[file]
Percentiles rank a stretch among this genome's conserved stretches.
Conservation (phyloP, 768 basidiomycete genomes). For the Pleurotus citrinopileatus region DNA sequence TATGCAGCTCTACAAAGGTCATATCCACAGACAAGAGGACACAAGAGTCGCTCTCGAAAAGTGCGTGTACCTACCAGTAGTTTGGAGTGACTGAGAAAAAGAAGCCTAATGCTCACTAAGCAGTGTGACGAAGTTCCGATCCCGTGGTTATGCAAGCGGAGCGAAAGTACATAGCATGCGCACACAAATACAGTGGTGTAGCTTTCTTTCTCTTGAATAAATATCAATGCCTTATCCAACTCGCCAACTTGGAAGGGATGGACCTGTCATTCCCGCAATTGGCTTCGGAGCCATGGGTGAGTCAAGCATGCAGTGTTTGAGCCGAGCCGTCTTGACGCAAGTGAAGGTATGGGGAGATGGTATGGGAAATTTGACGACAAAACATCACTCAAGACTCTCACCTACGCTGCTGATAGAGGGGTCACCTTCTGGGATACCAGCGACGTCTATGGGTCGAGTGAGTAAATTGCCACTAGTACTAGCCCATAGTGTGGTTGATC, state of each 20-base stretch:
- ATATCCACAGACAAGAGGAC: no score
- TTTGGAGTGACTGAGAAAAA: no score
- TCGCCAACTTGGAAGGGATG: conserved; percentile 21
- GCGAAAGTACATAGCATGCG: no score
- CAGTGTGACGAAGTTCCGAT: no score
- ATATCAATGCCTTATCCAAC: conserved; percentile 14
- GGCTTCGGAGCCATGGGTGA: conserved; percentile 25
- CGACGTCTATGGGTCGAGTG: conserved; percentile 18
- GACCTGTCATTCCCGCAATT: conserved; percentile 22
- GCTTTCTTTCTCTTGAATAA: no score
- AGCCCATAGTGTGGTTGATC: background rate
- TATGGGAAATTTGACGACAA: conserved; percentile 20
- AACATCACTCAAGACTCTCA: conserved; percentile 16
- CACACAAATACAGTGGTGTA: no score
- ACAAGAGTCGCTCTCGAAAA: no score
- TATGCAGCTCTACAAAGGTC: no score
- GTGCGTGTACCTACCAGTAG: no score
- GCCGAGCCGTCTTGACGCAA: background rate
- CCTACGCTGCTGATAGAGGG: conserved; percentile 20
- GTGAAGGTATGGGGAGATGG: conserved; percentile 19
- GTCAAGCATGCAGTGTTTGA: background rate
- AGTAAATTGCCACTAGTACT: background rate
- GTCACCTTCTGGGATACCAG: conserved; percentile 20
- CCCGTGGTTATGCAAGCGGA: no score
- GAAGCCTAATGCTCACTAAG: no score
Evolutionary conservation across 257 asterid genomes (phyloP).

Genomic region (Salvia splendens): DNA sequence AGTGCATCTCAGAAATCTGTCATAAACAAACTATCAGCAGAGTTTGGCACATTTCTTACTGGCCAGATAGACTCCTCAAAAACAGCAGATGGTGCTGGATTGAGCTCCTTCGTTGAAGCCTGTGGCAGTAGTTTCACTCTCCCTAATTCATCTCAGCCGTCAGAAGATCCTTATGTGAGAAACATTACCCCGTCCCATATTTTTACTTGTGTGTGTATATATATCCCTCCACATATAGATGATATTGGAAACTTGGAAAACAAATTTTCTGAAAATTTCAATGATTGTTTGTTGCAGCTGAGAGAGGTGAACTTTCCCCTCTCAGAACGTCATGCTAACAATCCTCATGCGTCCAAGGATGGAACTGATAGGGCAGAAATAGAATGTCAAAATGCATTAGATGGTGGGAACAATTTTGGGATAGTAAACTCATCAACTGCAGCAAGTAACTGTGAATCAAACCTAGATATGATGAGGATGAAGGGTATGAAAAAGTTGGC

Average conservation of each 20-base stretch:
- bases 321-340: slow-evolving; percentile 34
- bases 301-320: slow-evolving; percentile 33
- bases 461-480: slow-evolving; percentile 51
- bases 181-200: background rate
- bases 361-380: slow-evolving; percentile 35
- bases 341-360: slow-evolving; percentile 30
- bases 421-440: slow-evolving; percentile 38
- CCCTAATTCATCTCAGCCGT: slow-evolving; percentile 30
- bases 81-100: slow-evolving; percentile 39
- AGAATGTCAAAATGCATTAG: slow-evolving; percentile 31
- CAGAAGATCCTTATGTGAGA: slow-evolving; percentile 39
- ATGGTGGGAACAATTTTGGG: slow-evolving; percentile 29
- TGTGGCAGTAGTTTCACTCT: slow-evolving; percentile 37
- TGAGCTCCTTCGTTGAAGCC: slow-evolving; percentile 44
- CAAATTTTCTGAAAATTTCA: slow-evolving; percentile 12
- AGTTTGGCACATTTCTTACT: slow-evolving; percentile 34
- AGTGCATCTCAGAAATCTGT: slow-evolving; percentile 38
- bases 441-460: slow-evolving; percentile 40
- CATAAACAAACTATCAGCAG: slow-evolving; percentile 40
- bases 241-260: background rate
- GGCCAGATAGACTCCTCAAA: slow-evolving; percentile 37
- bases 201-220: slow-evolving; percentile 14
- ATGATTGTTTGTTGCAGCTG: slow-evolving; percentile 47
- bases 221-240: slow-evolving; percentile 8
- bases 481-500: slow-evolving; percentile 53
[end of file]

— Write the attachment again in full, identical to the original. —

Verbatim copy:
Percentiles rank a stretch among this genome's conserved stretches.
Conservation (phyloP, 768 basidiomycete genomes). For the Pleurotus citrinopileatus region DNA sequence TATGCAGCTCTACAAAGGTCATATCCACAGACAAGAGGACACAAGAGTCGCTCTCGAAAAGTGCGTGTACCTACCAGTAGTTTGGAGTGACTGAGAAAAAGAAGCCTAATGCTCACTAAGCAGTGTGACGAAGTTCCGATCCCGTGGTTATGCAAGCGGAGCGAAAGTACATAGCATGCGCACACAAATACAGTGGTGTAGCTTTCTTTCTCTTGAATAAATATCAATGCCTTATCCAACTCGCCAACTTGGAAGGGATGGACCTGTCATTCCCGCAATTGGCTTCGGAGCCATGGGTGAGTCAAGCATGCAGTGTTTGAGCCGAGCCGTCTTGACGCAAGTGAAGGTATGGGGAGATGGTATGGGAAATTTGACGACAAAACATCACTCAAGACTCTCACCTACGCTGCTGATAGAGGGGTCACCTTCTGGGATACCAGCGACGTCTATGGGTCGAGTGAGTAAATTGCCACTAGTACTAGCCCATAGTGTGGTTGATC, state of each 20-base stretch:
- ATATCCACAGACAAGAGGAC: no score
- TTTGGAGTGACTGAGAAAAA: no score
- TCGCCAACTTGGAAGGGATG: conserved; percentile 21
- GCGAAAGTACATAGCATGCG: no score
- CAGTGTGACGAAGTTCCGAT: no score
- ATATCAATGCCTTATCCAAC: conserved; percentile 14
- GGCTTCGGAGCCATGGGTGA: conserved; percentile 25
- CGACGTCTATGGGTCGAGTG: conserved; percentile 18
- GACCTGTCATTCCCGCAATT: conserved; percentile 22
- GCTTTCTTTCTCTTGAATAA: no score
- AGCCCATAGTGTGGTTGATC: background rate
- TATGGGAAATTTGACGACAA: conserved; percentile 20
- AACATCACTCAAGACTCTCA: conserved; percentile 16
- CACACAAATACAGTGGTGTA: no score
- ACAAGAGTCGCTCTCGAAAA: no score
- TATGCAGCTCTACAAAGGTC: no score
- GTGCGTGTACCTACCAGTAG: no score
- GCCGAGCCGTCTTGACGCAA: background rate
- CCTACGCTGCTGATAGAGGG: conserved; percentile 20
- GTGAAGGTATGGGGAGATGG: conserved; percentile 19
- GTCAAGCATGCAGTGTTTGA: background rate
- AGTAAATTGCCACTAGTACT: background rate
- GTCACCTTCTGGGATACCAG: conserved; percentile 20
- CCCGTGGTTATGCAAGCGGA: no score
- GAAGCCTAATGCTCACTAAG: no score
Evolutionary conservation across 257 asterid genomes (phyloP).

Genomic region (Salvia splendens): DNA sequence AGTGCATCTCAGAAATCTGTCATAAACAAACTATCAGCAGAGTTTGGCACATTTCTTACTGGCCAGATAGACTCCTCAAAAACAGCAGATGGTGCTGGATTGAGCTCCTTCGTTGAAGCCTGTGGCAGTAGTTTCACTCTCCCTAATTCATCTCAGCCGTCAGAAGATCCTTATGTGAGAAACATTACCCCGTCCCATATTTTTACTTGTGTGTGTATATATATCCCTCCACATATAGATGATATTGGAAACTTGGAAAACAAATTTTCTGAAAATTTCAATGATTGTTTGTTGCAGCTGAGAGAGGTGAACTTTCCCCTCTCAGAACGTCATGCTAACAATCCTCATGCGTCCAAGGATGGAACTGATAGGGCAGAAATAGAATGTCAAAATGCATTAGATGGTGGGAACAATTTTGGGATAGTAAACTCATCAACTGCAGCAAGTAACTGTGAATCAAACCTAGATATGATGAGGATGAAGGGTATGAAAAAGTTGGC

Average conservation of each 20-base stretch:
- bases 321-340: slow-evolving; percentile 34
- bases 301-320: slow-evolving; percentile 33
- bases 461-480: slow-evolving; percentile 51
- bases 181-200: background rate
- bases 361-380: slow-evolving; percentile 35
- bases 341-360: slow-evolving; percentile 30
- bases 421-440: slow-evolving; percentile 38
- CCCTAATTCATCTCAGCCGT: slow-evolving; percentile 30
- bases 81-100: slow-evolving; percentile 39
- AGAATGTCAAAATGCATTAG: slow-evolving; percentile 31
- CAGAAGATCCTTATGTGAGA: slow-evolving; percentile 39
- ATGGTGGGAACAATTTTGGG: slow-evolving; percentile 29
- TGTGGCAGTAGTTTCACTCT: slow-evolving; percentile 37
- TGAGCTCCTTCGTTGAAGCC: slow-evolving; percentile 44
- CAAATTTTCTGAAAATTTCA: slow-evolving; percentile 12
- AGTTTGGCACATTTCTTACT: slow-evolving; percentile 34
- AGTGCATCTCAGAAATCTGT: slow-evolving; percentile 38
- bases 441-460: slow-evolving; percentile 40
- CATAAACAAACTATCAGCAG: slow-evolving; percentile 40
- bases 241-260: background rate
- GGCCAGATAGACTCCTCAAA: slow-evolving; percentile 37
- bases 201-220: slow-evolving; percentile 14
- ATGATTGTTTGTTGCAGCTG: slow-evolving; percentile 47
- bases 221-240: slow-evolving; percentile 8
- bases 481-500: slow-evolving; percentile 53